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Midnight Dump Run

When you create community, part of what you do is create language.  Here at Twin Oaks, we have a tremendous collection of acronyms for places and things: OTF, CMT, TCLR, TOAST, OTRA, MHT, CPs, Hx, CVP, and there are much more.

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Acronym Soup

Part of the reason we need to abbreviate and contract is that we need to write down these things for other people to understand thousands of times a week, literally.  One of the people who have to do this the most is the labor assigner.

Twin Oaks has an amazing labor-scheduling system.   A single person, with the help of every other member, assigns the labor the community does for the coming week.  This job takes about 20 to 25 hours each week.  It starts on Monday; people turn in their labor sheets and the tofu assigner (which is a different person) gets the first crack filling the 88 shifts which make up a full tofu production week.  Some members have regular shifts: Saturday – start up Kettle at 5 AM or Tuesday – late-night tofu pack at 9 PM, for example.  Most members, however, instruct the tofu assigner as to how many shifts they are willing to do this week.  Most of us, including me, take only one shift.

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Assign Tofu First

After tofu is complete, the regular assigning begins. Two large notebooks; 91 labor sheets for members, guests, and visitors; dozen-plus masters and 40 or so requests for labor drive this process. When it is done, 49 dish-cleaning shifts, bread-making and cow-milking shifts for every day, dozens of childcare shifts, hundreds of visitor-labor and orientation requests will have been assigned—thousands of assignments in total. The labor assigners will make the first pass and then, at dinner on Wednesday, return the sheets to members for “revisions.” Members can then revise the schedule the assigner has created, asking to be taken off of things or resequencing labor to make things flow better (Please don’t give me a garden shift and a tofu shift and a dish-washing shift all in the same day, it is too much physical labor).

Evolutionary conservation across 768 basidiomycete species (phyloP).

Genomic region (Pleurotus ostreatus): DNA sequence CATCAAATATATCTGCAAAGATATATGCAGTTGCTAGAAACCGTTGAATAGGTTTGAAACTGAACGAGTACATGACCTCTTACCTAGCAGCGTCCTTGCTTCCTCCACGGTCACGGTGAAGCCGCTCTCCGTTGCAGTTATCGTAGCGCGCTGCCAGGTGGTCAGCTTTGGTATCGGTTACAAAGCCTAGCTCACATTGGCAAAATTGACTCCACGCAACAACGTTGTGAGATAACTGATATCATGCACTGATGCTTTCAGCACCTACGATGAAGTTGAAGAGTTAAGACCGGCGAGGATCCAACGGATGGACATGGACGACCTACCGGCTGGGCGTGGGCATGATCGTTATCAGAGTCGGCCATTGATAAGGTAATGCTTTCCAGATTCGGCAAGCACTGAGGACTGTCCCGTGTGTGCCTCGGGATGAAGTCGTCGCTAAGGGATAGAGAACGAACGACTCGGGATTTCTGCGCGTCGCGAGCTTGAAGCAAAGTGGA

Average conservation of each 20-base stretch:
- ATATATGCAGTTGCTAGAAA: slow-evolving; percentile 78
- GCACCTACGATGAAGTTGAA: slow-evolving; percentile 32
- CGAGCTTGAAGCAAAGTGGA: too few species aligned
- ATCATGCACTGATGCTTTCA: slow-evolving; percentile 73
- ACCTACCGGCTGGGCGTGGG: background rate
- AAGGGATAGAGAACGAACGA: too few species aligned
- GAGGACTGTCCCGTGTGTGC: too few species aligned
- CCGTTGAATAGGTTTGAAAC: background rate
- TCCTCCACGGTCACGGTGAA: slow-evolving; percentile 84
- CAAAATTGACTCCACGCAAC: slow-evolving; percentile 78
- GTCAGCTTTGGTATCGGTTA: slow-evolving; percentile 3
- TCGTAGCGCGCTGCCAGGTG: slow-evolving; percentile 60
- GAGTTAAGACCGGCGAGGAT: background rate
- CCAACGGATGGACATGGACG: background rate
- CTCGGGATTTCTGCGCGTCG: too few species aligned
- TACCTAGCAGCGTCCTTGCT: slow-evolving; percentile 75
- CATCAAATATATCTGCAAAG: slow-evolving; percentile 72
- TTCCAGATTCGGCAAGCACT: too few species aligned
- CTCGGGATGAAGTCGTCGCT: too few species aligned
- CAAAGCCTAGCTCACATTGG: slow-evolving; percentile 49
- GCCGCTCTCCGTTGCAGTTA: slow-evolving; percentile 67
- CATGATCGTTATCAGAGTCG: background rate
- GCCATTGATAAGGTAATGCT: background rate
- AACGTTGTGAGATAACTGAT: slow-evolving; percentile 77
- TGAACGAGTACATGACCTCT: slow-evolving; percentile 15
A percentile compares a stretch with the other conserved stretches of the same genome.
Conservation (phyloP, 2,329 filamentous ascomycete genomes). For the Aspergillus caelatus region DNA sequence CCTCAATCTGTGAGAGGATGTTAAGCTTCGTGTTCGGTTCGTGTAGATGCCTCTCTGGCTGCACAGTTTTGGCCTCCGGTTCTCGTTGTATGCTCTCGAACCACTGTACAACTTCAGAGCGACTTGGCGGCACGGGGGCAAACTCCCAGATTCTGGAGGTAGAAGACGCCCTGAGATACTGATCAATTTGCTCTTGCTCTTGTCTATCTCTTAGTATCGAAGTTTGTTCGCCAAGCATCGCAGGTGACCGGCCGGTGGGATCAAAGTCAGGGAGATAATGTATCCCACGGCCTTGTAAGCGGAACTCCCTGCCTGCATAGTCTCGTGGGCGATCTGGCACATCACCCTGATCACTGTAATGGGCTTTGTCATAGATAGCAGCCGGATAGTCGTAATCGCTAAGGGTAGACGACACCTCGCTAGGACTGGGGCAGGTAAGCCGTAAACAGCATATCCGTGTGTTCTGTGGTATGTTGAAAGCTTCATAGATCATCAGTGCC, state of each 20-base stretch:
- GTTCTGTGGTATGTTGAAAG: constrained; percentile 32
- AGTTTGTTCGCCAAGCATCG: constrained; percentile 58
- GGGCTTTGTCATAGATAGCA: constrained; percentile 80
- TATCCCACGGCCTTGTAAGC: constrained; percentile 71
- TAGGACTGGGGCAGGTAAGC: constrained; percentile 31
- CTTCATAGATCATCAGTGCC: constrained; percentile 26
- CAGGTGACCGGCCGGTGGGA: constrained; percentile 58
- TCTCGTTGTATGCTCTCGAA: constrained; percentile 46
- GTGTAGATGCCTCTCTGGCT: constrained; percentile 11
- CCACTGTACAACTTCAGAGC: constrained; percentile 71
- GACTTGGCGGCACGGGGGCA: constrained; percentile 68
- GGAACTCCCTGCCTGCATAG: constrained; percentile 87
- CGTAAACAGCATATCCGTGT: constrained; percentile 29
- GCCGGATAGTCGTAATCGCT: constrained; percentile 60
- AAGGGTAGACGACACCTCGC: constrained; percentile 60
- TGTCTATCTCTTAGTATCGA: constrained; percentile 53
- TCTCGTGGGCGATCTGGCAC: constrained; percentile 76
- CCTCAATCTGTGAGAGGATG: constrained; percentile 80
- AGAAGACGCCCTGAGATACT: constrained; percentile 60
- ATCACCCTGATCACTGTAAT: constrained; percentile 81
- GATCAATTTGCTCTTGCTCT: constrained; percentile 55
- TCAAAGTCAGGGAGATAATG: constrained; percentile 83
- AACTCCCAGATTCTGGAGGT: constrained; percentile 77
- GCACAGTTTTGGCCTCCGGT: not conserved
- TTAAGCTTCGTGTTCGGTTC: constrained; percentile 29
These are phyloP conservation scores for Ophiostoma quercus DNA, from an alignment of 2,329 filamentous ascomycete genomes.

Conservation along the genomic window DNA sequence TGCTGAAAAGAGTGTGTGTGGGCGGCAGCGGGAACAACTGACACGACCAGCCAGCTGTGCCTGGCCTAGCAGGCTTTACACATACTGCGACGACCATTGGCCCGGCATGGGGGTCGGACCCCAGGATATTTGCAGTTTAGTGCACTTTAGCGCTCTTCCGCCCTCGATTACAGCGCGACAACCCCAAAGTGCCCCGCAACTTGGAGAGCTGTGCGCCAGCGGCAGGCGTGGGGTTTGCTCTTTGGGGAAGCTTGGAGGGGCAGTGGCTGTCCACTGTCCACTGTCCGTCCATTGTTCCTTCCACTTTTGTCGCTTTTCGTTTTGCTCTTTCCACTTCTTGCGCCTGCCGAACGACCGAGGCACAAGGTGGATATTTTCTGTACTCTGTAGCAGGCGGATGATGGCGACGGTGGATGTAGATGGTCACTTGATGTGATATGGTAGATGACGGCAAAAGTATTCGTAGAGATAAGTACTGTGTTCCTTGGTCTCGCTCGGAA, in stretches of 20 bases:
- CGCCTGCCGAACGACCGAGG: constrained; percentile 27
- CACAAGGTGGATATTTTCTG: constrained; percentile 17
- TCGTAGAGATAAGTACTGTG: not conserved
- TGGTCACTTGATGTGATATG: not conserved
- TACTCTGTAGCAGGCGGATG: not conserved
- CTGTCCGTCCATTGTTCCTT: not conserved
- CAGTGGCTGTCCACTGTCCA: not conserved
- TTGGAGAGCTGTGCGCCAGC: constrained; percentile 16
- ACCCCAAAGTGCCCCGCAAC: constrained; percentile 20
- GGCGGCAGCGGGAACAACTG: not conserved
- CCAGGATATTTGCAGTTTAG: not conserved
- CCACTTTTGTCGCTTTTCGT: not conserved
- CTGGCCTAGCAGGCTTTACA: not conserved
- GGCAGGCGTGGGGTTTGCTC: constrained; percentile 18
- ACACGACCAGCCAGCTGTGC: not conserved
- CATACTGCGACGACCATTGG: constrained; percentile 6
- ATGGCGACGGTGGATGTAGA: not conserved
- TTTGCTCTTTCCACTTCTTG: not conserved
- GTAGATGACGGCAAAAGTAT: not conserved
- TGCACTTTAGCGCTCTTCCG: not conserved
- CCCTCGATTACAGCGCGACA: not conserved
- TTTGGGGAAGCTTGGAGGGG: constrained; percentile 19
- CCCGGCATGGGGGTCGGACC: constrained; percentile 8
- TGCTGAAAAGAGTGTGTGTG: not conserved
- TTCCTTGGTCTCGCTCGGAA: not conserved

On Thursday afternoon, the labor assigner gets a few hours to rebuild the careful schedule they built and the members just demolished, filling all the holes and making sure everything gets covered.  I love this job. It is crazy headachy and I have made lots of mistakes at it (especially on Shal‘s sheet).

There is an inside joke which comes from when I used to labor assign more often. My friend Coyote was on our labor system at the time, and when I was assigning I would put on his labor sheet that he had a dump run at midnight with someone whom he could not stand.  Dump run is one of the many jobs we do here that are assigned. The first time I did it, Coyote got agitated, not wanting to work with this member. Then he realized, for a number of reasons (not the least of which is that the dump is never open at midnight), that it was a joke.  But the term lived on, and “Midnight Dump Run” became the name both for labor assigners’ mistakes and for the unusual power this position has in the community.